Diabetes Mellitus

  Introduction to
Diabetes Mellitus

Untitled Document


Physical Exam
Laboratory Tests
Drug Therapy


Prompt diagnosis and treatment of diabetes is extremely important in order to establish a patient's risk for related diabetic complications as well as to implement an appropriate treatment program.

While the vast majority of the patients that you will care for at the GOODLIFE/SHARING Clinics will be diagnosed with diabetes mellitus type 2, it is important to understand that two different types of diabetes exist. Patients with type 1 diabetes are often diagnosed during childhood and have an absolute deficiency of the hormone insulin. As you may recall, insulin is secreted by pancreatic beta cells in response to elevated blood glucose levels, such as those that occur after eating a carbohydrate meal. Without insulin, patients are unable to utilize glucose as an energy source and must rely on metabolism of proteins and lipids.

The focus of this web site is to expand your knowledge of diabetes mellitus type 2 and how to both assess and treat a diabetic patient. In diabetes type 2, the patient has a relative insulin deficiency because of resistance to the actions of insulin in muscle, fat, and the liver as well as an inadequate response by the pancreatic beta cells. This pathophysiologic abnormality results in decreased glucose transport in muscle, elevated hepatic glucose production, and increased breakdown of fat.

It is important to realize that both microvascular and macrovascular disease can develop in a diabetic patient as a result of poor glycemic control. Microvascular disease is defined as disease of smaller vessels such as those of the retina, kidneys, or peripheral nerves, the latter of which can reduce sensation. Macrovascular disease is defined as changes in larger vessels that can accompany diabetes, such as the coronary, cerebral, and large peripheral blood vessels.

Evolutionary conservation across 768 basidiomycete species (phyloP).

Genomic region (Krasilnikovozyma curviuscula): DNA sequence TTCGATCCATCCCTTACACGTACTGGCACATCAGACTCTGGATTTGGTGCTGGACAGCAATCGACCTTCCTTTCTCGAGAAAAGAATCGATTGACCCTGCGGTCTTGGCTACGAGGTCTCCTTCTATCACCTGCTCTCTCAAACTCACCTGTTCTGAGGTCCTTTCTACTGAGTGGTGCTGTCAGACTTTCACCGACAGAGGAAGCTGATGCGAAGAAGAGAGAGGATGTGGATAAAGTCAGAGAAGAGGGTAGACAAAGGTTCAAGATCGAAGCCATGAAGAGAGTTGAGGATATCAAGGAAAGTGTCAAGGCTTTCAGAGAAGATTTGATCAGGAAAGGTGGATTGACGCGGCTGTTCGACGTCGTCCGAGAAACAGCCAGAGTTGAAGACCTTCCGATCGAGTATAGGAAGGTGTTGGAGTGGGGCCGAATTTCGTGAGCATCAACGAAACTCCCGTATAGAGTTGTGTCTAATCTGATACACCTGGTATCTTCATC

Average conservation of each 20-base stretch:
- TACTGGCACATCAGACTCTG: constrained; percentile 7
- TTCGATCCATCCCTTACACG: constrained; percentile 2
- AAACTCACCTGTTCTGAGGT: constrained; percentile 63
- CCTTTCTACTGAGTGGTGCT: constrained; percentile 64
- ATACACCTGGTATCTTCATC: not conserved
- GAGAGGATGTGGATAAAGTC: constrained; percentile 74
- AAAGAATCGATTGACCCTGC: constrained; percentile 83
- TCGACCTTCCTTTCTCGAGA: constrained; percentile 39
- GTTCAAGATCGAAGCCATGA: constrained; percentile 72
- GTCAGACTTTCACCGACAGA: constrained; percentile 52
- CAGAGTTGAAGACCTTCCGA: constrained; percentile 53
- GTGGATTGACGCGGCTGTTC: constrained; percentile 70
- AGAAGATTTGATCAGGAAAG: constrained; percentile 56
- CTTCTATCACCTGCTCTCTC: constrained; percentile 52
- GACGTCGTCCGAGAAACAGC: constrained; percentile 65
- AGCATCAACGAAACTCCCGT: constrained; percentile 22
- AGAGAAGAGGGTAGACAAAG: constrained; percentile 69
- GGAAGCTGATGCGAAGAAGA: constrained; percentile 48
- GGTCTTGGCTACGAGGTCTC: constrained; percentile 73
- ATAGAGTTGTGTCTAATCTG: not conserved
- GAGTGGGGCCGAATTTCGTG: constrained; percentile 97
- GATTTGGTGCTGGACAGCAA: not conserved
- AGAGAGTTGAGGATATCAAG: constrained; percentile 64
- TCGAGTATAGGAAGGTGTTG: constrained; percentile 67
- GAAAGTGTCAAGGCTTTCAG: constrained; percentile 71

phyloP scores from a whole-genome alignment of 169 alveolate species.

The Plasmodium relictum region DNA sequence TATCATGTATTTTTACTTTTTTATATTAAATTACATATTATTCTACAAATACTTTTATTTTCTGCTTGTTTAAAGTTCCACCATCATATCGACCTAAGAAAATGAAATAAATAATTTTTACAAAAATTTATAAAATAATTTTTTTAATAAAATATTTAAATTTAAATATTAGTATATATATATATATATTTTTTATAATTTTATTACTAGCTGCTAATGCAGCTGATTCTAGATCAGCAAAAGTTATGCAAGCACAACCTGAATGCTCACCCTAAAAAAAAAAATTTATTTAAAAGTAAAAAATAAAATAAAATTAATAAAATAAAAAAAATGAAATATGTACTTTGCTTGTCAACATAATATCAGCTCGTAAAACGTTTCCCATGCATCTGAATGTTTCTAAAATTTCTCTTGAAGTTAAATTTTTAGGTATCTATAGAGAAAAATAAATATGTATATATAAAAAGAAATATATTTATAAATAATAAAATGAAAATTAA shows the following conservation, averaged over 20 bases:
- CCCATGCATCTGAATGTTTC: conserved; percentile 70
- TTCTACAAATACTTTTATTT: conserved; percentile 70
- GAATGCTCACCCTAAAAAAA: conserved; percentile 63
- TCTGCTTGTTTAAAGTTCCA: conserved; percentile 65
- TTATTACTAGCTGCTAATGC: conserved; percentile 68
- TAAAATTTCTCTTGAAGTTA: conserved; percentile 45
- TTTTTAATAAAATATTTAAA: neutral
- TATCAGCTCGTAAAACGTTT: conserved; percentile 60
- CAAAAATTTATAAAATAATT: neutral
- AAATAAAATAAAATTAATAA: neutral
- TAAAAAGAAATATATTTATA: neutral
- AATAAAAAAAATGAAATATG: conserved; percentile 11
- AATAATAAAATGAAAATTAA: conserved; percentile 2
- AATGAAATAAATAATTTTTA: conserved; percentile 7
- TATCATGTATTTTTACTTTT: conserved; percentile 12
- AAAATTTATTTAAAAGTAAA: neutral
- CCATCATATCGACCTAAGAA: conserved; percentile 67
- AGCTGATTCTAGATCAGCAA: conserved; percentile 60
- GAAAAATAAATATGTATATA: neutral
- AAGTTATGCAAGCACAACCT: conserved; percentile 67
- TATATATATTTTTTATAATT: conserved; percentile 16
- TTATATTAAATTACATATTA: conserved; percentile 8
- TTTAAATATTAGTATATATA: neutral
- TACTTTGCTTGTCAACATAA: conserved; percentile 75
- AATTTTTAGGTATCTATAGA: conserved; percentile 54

If a patient’s blood glucose and other parameters known to play a role in development of complications (e.g., blood pressure and lipids) are monitored and maintained at appropriate levels, both micro- and macrovascular complications can be minimized. The key to treating diabetic patients is to understand that management of the disease is truly in their hands. Counseling and supporting patients throughout the course of the disease is vital.

The goal of the following sections is to help you feel more comfortable assessing a diabetic patient in clinic. The first portion discusses pertinent parts of the patient’s history followed by particular physical exam maneuvers necessary to investigate the possibility of microvasuclar and macrovascular complications. Important laboratory studies are also provided along with a description of common diabetic medications and suggestions for counseling. The final part consists of a post-test to help you gauge your understanding of diabetes, its assessment, and treatment.